Cragside House, Gardens and Estate

Picture is copyright Andy F and licensed for reuse under a Creative Commons Licence.


Name: Cragside House
Address: Rothbury, Morpeth, Northumberland, NE65 7PX.
Telephone: 01669 620333

Center map

The Grade I listed Cragside House was once the home to the noted Victorian inventor and industrialist William Armstrong and is a home not only noted for its splendour inside and breathtaking exterior, but for the historic “firsts” that took place at Cragside. For example, Cragside was the first house in the world to have been lit by hydroelectricity.

William Armstrong bought Cragside in 1864 with the intention of using it as a weekend retreat and as such at that time the property was a modest size. Shortly after 1866, Armstrong hired the distinguished architect Richard Norman Shaw to increase the size and splendour of the estate and over the 15 years that followed, Cragside was turned into a large country mansion with a number of exquisite features. At one point Cragside included an astronomical observatory and a scientific laboratory.

In 1868 a hydraulic engine was installed which was a precursor to the Siemens dynamo that was added in 1870 to harness the power of the water from the lakes to become the world’s first small scale hydroelectric power station. The generators were continually added to in order to cope with the demand for the increase power requirements within the estate.

Armstrong was a powerful industrialist with a number of high profile customers and Cragside House was a retreat that he could be proud to invite some of his largest clients. It is known that among the noted guests that slept in the large carved black walnut bed which was created for only the most important of visitors was The King of Siam, the Crown Prince of Afghanistan and the Shah of Persia.

It would appear that Armstrong was the guiding force for the setting in which Cragside sits. The surrounding hillside was blasted to expose craggy rock formations leading it to become one of Europe’s biggest rock gardens. In addition there is 1,700 acres of grounds that were created by planting millions of conifers, rhododendrons and alpines on what were originally bare slopes.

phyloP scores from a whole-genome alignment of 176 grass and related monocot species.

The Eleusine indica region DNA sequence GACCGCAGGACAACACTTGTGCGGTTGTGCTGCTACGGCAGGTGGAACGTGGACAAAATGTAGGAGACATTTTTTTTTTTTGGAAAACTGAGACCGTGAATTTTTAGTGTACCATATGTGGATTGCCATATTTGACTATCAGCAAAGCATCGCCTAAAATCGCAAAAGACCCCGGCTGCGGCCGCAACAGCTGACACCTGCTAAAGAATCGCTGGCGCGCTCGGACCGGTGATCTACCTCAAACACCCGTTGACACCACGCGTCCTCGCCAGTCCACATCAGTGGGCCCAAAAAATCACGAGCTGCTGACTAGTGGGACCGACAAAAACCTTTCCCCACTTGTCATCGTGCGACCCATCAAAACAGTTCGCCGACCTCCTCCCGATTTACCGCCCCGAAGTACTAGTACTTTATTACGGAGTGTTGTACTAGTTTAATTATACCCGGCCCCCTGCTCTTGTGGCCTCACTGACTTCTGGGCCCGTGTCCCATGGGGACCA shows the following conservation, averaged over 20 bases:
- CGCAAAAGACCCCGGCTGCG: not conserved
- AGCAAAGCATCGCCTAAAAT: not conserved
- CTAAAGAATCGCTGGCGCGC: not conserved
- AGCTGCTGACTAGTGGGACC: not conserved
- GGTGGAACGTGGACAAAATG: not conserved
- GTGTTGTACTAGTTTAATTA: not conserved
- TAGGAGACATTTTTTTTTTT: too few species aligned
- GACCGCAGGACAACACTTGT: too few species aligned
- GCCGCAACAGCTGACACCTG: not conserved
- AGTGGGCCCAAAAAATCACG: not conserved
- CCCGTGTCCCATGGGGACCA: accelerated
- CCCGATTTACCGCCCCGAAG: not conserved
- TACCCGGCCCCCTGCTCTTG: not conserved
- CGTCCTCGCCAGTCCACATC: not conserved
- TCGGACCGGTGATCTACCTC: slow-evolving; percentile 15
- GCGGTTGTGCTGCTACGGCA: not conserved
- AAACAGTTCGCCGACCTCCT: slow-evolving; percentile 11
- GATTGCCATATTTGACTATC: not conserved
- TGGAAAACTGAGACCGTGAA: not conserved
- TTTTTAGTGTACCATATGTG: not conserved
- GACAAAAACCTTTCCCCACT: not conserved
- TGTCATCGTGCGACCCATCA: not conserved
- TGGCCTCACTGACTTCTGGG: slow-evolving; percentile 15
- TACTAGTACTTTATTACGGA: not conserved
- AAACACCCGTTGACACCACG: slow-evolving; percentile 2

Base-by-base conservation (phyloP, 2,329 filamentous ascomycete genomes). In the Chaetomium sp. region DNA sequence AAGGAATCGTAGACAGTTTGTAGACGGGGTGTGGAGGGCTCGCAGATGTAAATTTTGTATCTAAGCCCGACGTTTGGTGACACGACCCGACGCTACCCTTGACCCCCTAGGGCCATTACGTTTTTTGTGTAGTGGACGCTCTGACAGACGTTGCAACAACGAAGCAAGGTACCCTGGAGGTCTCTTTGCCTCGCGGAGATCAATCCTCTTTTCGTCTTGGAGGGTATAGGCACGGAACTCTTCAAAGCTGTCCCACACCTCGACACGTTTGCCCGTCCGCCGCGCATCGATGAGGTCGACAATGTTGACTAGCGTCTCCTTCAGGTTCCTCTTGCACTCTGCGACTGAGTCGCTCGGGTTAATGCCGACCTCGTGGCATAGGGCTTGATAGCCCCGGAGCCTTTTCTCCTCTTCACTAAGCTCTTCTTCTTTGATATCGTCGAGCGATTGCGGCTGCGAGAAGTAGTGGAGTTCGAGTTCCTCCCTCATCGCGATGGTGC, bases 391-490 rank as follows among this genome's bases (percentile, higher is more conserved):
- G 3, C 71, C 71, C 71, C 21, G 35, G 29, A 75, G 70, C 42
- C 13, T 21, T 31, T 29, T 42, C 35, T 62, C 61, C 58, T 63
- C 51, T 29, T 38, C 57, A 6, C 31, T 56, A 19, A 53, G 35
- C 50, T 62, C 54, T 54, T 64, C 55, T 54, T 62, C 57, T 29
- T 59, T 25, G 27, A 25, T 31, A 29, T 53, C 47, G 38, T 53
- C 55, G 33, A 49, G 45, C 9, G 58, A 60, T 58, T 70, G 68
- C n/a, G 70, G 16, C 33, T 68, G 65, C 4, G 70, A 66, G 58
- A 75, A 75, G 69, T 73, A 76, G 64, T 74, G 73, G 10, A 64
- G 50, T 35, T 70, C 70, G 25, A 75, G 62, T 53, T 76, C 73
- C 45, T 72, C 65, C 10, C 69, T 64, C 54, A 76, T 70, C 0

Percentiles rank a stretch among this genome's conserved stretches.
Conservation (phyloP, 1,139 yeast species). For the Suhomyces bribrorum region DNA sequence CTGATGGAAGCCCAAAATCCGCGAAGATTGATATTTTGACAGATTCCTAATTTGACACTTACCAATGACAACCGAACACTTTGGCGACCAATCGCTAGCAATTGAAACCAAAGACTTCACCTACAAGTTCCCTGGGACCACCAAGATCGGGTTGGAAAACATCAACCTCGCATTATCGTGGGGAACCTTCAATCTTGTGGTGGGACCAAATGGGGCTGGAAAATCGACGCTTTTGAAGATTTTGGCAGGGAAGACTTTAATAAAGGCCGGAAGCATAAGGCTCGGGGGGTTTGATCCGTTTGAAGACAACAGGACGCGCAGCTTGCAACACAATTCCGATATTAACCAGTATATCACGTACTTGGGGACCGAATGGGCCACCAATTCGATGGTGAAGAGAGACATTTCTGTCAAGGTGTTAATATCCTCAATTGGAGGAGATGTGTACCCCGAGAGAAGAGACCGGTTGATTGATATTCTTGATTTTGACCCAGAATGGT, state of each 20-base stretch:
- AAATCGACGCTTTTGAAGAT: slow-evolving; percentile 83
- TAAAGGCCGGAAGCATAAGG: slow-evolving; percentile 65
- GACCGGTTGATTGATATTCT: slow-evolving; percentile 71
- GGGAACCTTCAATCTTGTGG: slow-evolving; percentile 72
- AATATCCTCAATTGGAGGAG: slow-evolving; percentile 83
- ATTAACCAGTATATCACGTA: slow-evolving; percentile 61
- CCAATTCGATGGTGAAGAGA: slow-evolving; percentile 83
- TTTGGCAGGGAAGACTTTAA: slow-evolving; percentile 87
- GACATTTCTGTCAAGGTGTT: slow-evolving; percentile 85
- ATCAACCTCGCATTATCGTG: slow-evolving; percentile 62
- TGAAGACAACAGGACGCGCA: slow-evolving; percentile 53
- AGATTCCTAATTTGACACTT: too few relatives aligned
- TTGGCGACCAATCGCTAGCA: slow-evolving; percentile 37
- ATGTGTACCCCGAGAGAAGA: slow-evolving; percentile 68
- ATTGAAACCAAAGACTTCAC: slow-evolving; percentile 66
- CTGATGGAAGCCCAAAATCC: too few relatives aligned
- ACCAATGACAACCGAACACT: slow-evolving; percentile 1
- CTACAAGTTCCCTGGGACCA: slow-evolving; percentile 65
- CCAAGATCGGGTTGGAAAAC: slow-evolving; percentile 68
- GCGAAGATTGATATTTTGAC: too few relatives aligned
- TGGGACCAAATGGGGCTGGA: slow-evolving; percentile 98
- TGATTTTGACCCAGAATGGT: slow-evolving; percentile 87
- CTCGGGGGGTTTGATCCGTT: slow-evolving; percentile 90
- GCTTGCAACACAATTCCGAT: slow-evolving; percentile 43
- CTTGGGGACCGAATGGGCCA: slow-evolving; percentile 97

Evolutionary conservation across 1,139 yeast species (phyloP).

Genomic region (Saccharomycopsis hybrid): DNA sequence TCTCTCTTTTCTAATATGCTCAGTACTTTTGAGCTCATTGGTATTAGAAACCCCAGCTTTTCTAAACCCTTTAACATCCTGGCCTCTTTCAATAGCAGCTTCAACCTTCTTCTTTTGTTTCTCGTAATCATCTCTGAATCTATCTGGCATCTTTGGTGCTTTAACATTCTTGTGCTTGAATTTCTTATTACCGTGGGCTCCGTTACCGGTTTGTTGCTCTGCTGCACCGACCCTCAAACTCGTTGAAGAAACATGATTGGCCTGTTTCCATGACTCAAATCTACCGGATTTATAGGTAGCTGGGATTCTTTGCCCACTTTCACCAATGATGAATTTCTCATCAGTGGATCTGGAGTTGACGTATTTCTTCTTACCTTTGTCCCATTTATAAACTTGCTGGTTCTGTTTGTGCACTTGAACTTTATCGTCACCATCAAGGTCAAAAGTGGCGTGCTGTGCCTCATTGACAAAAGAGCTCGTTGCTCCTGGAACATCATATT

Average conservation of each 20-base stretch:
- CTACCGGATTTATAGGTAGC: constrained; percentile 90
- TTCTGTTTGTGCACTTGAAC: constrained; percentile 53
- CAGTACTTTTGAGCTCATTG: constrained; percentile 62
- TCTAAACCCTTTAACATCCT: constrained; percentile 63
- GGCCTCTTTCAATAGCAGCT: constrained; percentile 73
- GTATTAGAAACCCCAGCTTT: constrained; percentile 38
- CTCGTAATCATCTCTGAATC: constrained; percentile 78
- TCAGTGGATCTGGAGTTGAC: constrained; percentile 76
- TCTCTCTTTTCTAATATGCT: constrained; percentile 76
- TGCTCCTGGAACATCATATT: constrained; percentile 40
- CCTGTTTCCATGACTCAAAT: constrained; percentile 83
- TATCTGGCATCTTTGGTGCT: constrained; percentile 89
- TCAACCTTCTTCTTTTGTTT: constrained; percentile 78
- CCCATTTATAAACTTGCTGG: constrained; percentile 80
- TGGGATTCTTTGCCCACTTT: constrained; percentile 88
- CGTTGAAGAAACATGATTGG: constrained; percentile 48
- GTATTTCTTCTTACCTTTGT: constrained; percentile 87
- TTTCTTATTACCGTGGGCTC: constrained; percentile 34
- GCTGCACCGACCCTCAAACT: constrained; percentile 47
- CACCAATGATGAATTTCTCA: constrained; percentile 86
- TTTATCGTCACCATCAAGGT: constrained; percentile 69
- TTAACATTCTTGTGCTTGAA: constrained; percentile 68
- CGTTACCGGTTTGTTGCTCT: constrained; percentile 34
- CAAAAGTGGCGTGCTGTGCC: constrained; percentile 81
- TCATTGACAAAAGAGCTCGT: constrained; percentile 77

Cragside House has been in the care of the National Trust since 1977 and in 2007 the property reopened after an extensive program of restoration by the National Trust.

What’s There?

  • Cragside House was the first house in the world to be lit by hydroelectric power.
  • The estate contains one of the largest rock gardens in Europe.
  • See all of the ingenious gadgets in the house.
  • Spectacular views and walks through woodland and around lakes.
  • Stables tea-room.
  • Gift shop.
  • Plants for sale.
  • Children’s adventure play area.
  • Nelly’s Labyrinth (a network of tunnels and paths through the rhododendron forest).
  • Car park.
  • Baby change.
  • Children’s guides


Cragside House was the first property to be lit by hydroelectricity and it was home to the world’s first hydroelectric power station.
Cragside was featured in the Abroad Again in Britain documentary hosted by Jonathan Meades, episode 2 (2005).
BBC One’s Britain’s Hidden Heritage programme featured Cragside in the 21st August 2011 episode.


Admission to the house, garden and estate at Cragside is £13.20 per adult, £6.60 per child and a family ticket costs £33.

There is free admission for all National Trust members.

See more information on National Trust Membership.